Art Camp – A Summer Day Camp of Making Books

Last week I assisted and participated in a local, backyard art camp arranged and produced by my friend, artist and book making teacher, Suzi. A group of women and one man gathered early Sunday morning for four days of making art — painting paste paper, cutting paper, covering book boards for book covers, and using coptic stitch to make one of a kind, creative, and beautiful journals.

This was an outdoor summer day camp — under tents with materials & tools on tables ready to shape into journals. This was a day camp for creatives who yearned for something different to celebrate summer. (Most exciting for me was that I have never attended a summer camp! Better late than never – yeah!)

We came together in the mornings for ritual, writing, and making journals to write into later. As each day unfolded, we laughed, shared stories, learned about one another (what work we do, where we are from, where we live and why we came to this camp). Our group was creatively diverse — some were artists, some were new to the process, and others (like myself) have worked with Suzi over the years making journals and simply wanted more! What was clear, was that we were all artists for those four days exploring color, shape, design, and creating something personally beautiful. And, we were all happy to be spending four days outdoors creatively focused.

I found myself listening with all of my senses. At first, I was curious to know what brought these amazing people together — in short, everyone had some connection to Suzi who is a natural community builder in everything she does. Each day — flying by much too quickly — I continued to listen and watch as everyone was engaged and, at times, challenged though willing to work through any vulnerability that arose from lifetimes of “not good enough” messages floated to the surface. We supported and helped one another with such love and grace.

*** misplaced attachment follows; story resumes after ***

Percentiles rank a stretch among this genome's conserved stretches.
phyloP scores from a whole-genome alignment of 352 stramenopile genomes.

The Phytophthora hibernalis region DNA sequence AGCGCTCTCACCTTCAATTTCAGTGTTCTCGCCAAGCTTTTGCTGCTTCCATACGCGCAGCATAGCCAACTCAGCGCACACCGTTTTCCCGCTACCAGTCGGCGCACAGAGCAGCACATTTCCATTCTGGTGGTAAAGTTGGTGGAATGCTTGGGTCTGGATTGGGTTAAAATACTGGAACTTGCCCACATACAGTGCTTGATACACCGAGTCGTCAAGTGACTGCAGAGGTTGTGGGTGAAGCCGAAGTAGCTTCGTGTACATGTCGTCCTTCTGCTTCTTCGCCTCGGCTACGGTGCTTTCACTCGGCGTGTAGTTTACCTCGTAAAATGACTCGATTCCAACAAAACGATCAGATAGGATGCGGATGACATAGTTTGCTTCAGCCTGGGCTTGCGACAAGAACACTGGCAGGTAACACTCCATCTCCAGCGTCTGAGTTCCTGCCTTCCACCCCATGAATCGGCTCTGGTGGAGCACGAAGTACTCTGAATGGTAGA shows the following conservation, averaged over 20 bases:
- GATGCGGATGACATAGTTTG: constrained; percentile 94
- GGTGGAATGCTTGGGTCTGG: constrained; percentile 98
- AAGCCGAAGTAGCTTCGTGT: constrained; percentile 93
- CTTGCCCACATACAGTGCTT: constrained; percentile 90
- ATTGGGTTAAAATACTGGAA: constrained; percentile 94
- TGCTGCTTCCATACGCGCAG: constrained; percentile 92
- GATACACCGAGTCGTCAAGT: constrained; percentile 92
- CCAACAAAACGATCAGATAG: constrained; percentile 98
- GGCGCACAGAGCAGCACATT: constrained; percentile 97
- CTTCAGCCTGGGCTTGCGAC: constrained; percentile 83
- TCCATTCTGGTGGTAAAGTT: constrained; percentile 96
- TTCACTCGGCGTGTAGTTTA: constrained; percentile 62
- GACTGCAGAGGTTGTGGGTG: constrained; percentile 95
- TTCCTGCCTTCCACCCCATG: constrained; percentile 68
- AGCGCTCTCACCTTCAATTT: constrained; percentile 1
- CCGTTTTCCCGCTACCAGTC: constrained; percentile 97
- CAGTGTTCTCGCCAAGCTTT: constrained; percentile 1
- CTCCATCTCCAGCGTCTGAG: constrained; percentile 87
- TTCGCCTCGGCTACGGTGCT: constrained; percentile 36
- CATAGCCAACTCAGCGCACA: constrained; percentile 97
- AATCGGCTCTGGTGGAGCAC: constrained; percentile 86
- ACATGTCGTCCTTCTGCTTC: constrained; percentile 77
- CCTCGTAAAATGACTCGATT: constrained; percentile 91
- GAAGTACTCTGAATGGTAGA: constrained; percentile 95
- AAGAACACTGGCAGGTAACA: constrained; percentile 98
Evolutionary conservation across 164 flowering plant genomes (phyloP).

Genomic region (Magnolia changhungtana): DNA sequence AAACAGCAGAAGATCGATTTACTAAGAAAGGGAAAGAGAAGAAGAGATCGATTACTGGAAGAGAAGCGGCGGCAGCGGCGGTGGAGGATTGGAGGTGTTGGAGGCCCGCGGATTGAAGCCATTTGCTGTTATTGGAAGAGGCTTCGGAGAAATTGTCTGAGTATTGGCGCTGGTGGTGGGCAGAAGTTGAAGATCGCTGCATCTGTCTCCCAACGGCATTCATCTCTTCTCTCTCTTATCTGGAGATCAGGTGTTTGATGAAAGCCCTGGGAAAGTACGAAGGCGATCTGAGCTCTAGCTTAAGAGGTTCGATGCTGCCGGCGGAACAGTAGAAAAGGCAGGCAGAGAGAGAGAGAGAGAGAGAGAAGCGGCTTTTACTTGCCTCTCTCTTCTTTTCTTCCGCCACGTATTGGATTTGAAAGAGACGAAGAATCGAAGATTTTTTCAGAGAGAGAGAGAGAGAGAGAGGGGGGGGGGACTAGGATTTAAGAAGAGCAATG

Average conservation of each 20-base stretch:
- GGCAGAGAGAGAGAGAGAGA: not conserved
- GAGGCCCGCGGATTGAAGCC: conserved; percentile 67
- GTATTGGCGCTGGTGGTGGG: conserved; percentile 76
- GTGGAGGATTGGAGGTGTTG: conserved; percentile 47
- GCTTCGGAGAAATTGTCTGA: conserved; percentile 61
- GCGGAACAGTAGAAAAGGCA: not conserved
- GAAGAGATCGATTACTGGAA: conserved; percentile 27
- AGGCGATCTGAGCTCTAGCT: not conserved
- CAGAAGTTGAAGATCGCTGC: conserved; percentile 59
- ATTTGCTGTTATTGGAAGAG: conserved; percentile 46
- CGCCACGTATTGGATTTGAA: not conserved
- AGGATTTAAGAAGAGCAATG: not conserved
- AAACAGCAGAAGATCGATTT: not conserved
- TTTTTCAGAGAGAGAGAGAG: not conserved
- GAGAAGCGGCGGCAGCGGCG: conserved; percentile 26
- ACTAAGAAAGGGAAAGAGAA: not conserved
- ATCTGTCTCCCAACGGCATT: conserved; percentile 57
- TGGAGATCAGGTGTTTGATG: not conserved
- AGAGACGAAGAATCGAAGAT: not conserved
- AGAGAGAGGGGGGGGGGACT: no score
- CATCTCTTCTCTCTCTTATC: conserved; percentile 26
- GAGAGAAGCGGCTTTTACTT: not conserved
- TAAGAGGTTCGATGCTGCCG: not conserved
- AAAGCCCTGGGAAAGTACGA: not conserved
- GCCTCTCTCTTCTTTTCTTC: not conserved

Each morning we gathered in circle under a grand oak tree and around our nature mandala to write into suggested prompts on paper intended to go into the journals we were making. To finish our circle we moved through a mudra meditation that focused on honoring, transforming, offering, receiving, opening our hearts, and grounding to Mother Earth. The mudra meditation reminded me of my connection to the earth as we worked outdoors. From the moving meditation we returned to work on our journals. Everyone was eager and focused on diving in and getting dirty in the process of creating. Each day was designed to focus on a part of the process so that we each had at least one finished (or nearly finished) journal with a second one to finish at home.

Throughout the four days I would step back for a broader view of the group as a whole gathered around tables full of creative chaos. I was in awe in realizing that we were all artists — each and every one while sharing ideas, tools, paint and story — making beautiful journals together.
Everyone working and focusing on their own work, yet within community.

At one point, on the day of the eclipse, Suzi suggested working in silence for part of the afternoon. The resulting focus and flow was palpable under the tent — everyone working and moving mindfully and slowly. The silence was a joy and much progress was made on making our book covers and assembling signatures for the inside. Even needing assistance was manageable in the silence as we continued to be aware of one another.

Silence is a powerful way to work, especially if you are outdoors like we were. We let nature be our music — the wind in the trees, bird song, even the shuffling of materials. In silence we moved and worked with ease and slowness. In silence our work became a practice in actively noticing or mindfulness. In silence we worked with greater presence — what Paulus Berensohn (Suzi’s teacher) calls radical presence. Every movement, stitch or stroke becomes art simply because of our quiet presence.


Our final circle at the end of the four days was a celebration of displaying and honoring our work both finished and in process — a display of artistic beauty we were all proud of. As we prepared our farewells, we laughed, hugged, and promised to gather again next summer. Looking at one another after four full days of focused mindfulness, we were a happy, light-filled group who had shared a truly transforming experience.

I am grateful for my friend, artist, and book maker, Suzi, for having an idea, making it happen, and inviting us to be part of a summer art camp for creatively inspired adults (and young adults).


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